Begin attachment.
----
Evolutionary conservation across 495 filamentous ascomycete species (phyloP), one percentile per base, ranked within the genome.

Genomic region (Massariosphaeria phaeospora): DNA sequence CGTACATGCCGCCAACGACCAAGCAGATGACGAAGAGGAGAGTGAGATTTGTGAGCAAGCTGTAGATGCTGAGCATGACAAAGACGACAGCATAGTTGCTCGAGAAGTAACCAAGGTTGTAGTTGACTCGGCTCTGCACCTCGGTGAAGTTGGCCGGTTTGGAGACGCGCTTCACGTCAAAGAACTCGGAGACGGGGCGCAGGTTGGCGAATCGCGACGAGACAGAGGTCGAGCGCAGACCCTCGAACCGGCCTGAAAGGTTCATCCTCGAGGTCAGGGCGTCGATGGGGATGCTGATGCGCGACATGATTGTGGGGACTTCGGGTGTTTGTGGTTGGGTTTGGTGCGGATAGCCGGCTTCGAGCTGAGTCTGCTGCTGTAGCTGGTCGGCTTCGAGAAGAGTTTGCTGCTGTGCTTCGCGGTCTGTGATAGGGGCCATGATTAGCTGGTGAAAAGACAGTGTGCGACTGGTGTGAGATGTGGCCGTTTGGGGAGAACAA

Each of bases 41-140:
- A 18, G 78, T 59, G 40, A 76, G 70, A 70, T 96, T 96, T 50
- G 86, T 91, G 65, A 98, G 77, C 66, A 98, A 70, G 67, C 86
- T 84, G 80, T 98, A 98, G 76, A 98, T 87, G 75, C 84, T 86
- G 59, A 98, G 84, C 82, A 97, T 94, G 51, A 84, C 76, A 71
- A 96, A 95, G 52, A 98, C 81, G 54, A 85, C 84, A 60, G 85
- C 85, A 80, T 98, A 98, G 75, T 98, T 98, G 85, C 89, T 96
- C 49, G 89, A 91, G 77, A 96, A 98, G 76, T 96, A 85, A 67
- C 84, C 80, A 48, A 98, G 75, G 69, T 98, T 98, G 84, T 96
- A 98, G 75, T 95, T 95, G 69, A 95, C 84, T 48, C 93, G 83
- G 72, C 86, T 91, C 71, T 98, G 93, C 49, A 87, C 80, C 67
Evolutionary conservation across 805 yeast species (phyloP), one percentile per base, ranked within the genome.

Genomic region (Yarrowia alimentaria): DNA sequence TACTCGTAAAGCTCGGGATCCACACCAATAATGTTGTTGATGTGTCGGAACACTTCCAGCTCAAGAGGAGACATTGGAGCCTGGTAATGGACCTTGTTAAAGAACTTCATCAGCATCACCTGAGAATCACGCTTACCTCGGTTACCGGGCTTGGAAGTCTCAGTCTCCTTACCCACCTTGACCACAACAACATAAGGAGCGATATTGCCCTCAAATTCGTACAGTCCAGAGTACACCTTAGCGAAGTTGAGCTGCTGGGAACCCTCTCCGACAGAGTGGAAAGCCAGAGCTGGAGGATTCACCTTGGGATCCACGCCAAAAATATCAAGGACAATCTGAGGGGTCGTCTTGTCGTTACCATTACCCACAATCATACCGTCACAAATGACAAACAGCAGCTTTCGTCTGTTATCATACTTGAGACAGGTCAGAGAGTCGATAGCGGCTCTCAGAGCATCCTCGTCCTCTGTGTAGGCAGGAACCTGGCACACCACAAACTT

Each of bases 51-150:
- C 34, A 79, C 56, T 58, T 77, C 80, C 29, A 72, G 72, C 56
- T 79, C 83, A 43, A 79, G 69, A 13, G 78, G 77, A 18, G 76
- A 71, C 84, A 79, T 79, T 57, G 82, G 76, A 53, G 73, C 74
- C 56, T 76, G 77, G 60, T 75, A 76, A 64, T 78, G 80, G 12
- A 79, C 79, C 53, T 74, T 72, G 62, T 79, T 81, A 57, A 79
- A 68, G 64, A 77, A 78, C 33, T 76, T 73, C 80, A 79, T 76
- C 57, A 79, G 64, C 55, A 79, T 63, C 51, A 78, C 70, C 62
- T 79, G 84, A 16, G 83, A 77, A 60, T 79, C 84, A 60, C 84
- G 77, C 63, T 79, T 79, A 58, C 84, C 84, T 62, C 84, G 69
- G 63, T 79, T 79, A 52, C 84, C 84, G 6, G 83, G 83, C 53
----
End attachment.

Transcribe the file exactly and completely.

Evolutionary conservation across 495 filamentous ascomycete species (phyloP), one percentile per base, ranked within the genome.

Genomic region (Massariosphaeria phaeospora): DNA sequence CGTACATGCCGCCAACGACCAAGCAGATGACGAAGAGGAGAGTGAGATTTGTGAGCAAGCTGTAGATGCTGAGCATGACAAAGACGACAGCATAGTTGCTCGAGAAGTAACCAAGGTTGTAGTTGACTCGGCTCTGCACCTCGGTGAAGTTGGCCGGTTTGGAGACGCGCTTCACGTCAAAGAACTCGGAGACGGGGCGCAGGTTGGCGAATCGCGACGAGACAGAGGTCGAGCGCAGACCCTCGAACCGGCCTGAAAGGTTCATCCTCGAGGTCAGGGCGTCGATGGGGATGCTGATGCGCGACATGATTGTGGGGACTTCGGGTGTTTGTGGTTGGGTTTGGTGCGGATAGCCGGCTTCGAGCTGAGTCTGCTGCTGTAGCTGGTCGGCTTCGAGAAGAGTTTGCTGCTGTGCTTCGCGGTCTGTGATAGGGGCCATGATTAGCTGGTGAAAAGACAGTGTGCGACTGGTGTGAGATGTGGCCGTTTGGGGAGAACAA

Each of bases 41-140:
- A 18, G 78, T 59, G 40, A 76, G 70, A 70, T 96, T 96, T 50
- G 86, T 91, G 65, A 98, G 77, C 66, A 98, A 70, G 67, C 86
- T 84, G 80, T 98, A 98, G 76, A 98, T 87, G 75, C 84, T 86
- G 59, A 98, G 84, C 82, A 97, T 94, G 51, A 84, C 76, A 71
- A 96, A 95, G 52, A 98, C 81, G 54, A 85, C 84, A 60, G 85
- C 85, A 80, T 98, A 98, G 75, T 98, T 98, G 85, C 89, T 96
- C 49, G 89, A 91, G 77, A 96, A 98, G 76, T 96, A 85, A 67
- C 84, C 80, A 48, A 98, G 75, G 69, T 98, T 98, G 84, T 96
- A 98, G 75, T 95, T 95, G 69, A 95, C 84, T 48, C 93, G 83
- G 72, C 86, T 91, C 71, T 98, G 93, C 49, A 87, C 80, C 67
Evolutionary conservation across 805 yeast species (phyloP), one percentile per base, ranked within the genome.

Genomic region (Yarrowia alimentaria): DNA sequence TACTCGTAAAGCTCGGGATCCACACCAATAATGTTGTTGATGTGTCGGAACACTTCCAGCTCAAGAGGAGACATTGGAGCCTGGTAATGGACCTTGTTAAAGAACTTCATCAGCATCACCTGAGAATCACGCTTACCTCGGTTACCGGGCTTGGAAGTCTCAGTCTCCTTACCCACCTTGACCACAACAACATAAGGAGCGATATTGCCCTCAAATTCGTACAGTCCAGAGTACACCTTAGCGAAGTTGAGCTGCTGGGAACCCTCTCCGACAGAGTGGAAAGCCAGAGCTGGAGGATTCACCTTGGGATCCACGCCAAAAATATCAAGGACAATCTGAGGGGTCGTCTTGTCGTTACCATTACCCACAATCATACCGTCACAAATGACAAACAGCAGCTTTCGTCTGTTATCATACTTGAGACAGGTCAGAGAGTCGATAGCGGCTCTCAGAGCATCCTCGTCCTCTGTGTAGGCAGGAACCTGGCACACCACAAACTT

Each of bases 51-150:
- C 34, A 79, C 56, T 58, T 77, C 80, C 29, A 72, G 72, C 56
- T 79, C 83, A 43, A 79, G 69, A 13, G 78, G 77, A 18, G 76
- A 71, C 84, A 79, T 79, T 57, G 82, G 76, A 53, G 73, C 74
- C 56, T 76, G 77, G 60, T 75, A 76, A 64, T 78, G 80, G 12
- A 79, C 79, C 53, T 74, T 72, G 62, T 79, T 81, A 57, A 79
- A 68, G 64, A 77, A 78, C 33, T 76, T 73, C 80, A 79, T 76
- C 57, A 79, G 64, C 55, A 79, T 63, C 51, A 78, C 70, C 62
- T 79, G 84, A 16, G 83, A 77, A 60, T 79, C 84, A 60, C 84
- G 77, C 63, T 79, T 79, A 58, C 84, C 84, T 62, C 84, G 69
- G 63, T 79, T 79, A 52, C 84, C 84, G 6, G 83, G 83, C 53